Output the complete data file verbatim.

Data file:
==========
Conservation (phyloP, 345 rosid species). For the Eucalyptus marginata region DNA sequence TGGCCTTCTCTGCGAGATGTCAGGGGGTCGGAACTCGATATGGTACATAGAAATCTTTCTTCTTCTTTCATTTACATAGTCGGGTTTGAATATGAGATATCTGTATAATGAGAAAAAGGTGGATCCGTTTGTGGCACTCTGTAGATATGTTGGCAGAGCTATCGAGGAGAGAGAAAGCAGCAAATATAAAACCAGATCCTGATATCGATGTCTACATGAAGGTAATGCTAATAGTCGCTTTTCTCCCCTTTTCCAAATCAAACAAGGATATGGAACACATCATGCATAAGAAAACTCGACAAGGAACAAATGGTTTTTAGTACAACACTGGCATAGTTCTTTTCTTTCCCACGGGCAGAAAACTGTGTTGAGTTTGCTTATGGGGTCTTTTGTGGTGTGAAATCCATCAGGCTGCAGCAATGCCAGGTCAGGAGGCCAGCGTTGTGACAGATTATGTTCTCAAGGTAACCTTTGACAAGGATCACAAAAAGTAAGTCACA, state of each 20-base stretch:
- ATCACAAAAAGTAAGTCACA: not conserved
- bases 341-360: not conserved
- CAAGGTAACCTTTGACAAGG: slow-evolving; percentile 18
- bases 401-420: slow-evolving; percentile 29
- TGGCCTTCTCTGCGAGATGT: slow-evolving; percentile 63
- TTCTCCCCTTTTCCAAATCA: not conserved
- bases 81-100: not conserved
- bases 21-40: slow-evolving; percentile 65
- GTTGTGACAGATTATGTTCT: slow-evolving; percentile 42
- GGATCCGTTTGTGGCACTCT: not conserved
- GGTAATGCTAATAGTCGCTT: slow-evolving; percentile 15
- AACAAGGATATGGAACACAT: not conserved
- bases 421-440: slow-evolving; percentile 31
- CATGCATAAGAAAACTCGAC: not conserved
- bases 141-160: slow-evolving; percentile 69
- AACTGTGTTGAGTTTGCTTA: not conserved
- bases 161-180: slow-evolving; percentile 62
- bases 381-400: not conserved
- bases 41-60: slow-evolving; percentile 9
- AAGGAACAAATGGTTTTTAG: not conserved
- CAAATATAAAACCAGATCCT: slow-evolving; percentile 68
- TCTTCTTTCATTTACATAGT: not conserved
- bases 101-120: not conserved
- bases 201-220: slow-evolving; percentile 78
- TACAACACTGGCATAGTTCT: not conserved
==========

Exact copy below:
Conservation (phyloP, 345 rosid species). For the Eucalyptus marginata region DNA sequence TGGCCTTCTCTGCGAGATGTCAGGGGGTCGGAACTCGATATGGTACATAGAAATCTTTCTTCTTCTTTCATTTACATAGTCGGGTTTGAATATGAGATATCTGTATAATGAGAAAAAGGTGGATCCGTTTGTGGCACTCTGTAGATATGTTGGCAGAGCTATCGAGGAGAGAGAAAGCAGCAAATATAAAACCAGATCCTGATATCGATGTCTACATGAAGGTAATGCTAATAGTCGCTTTTCTCCCCTTTTCCAAATCAAACAAGGATATGGAACACATCATGCATAAGAAAACTCGACAAGGAACAAATGGTTTTTAGTACAACACTGGCATAGTTCTTTTCTTTCCCACGGGCAGAAAACTGTGTTGAGTTTGCTTATGGGGTCTTTTGTGGTGTGAAATCCATCAGGCTGCAGCAATGCCAGGTCAGGAGGCCAGCGTTGTGACAGATTATGTTCTCAAGGTAACCTTTGACAAGGATCACAAAAAGTAAGTCACA, state of each 20-base stretch:
- ATCACAAAAAGTAAGTCACA: not conserved
- bases 341-360: not conserved
- CAAGGTAACCTTTGACAAGG: slow-evolving; percentile 18
- bases 401-420: slow-evolving; percentile 29
- TGGCCTTCTCTGCGAGATGT: slow-evolving; percentile 63
- TTCTCCCCTTTTCCAAATCA: not conserved
- bases 81-100: not conserved
- bases 21-40: slow-evolving; percentile 65
- GTTGTGACAGATTATGTTCT: slow-evolving; percentile 42
- GGATCCGTTTGTGGCACTCT: not conserved
- GGTAATGCTAATAGTCGCTT: slow-evolving; percentile 15
- AACAAGGATATGGAACACAT: not conserved
- bases 421-440: slow-evolving; percentile 31
- CATGCATAAGAAAACTCGAC: not conserved
- bases 141-160: slow-evolving; percentile 69
- AACTGTGTTGAGTTTGCTTA: not conserved
- bases 161-180: slow-evolving; percentile 62
- bases 381-400: not conserved
- bases 41-60: slow-evolving; percentile 9
- AAGGAACAAATGGTTTTTAG: not conserved
- CAAATATAAAACCAGATCCT: slow-evolving; percentile 68
- TCTTCTTTCATTTACATAGT: not conserved
- bases 101-120: not conserved
- bases 201-220: slow-evolving; percentile 78
- TACAACACTGGCATAGTTCT: not conserved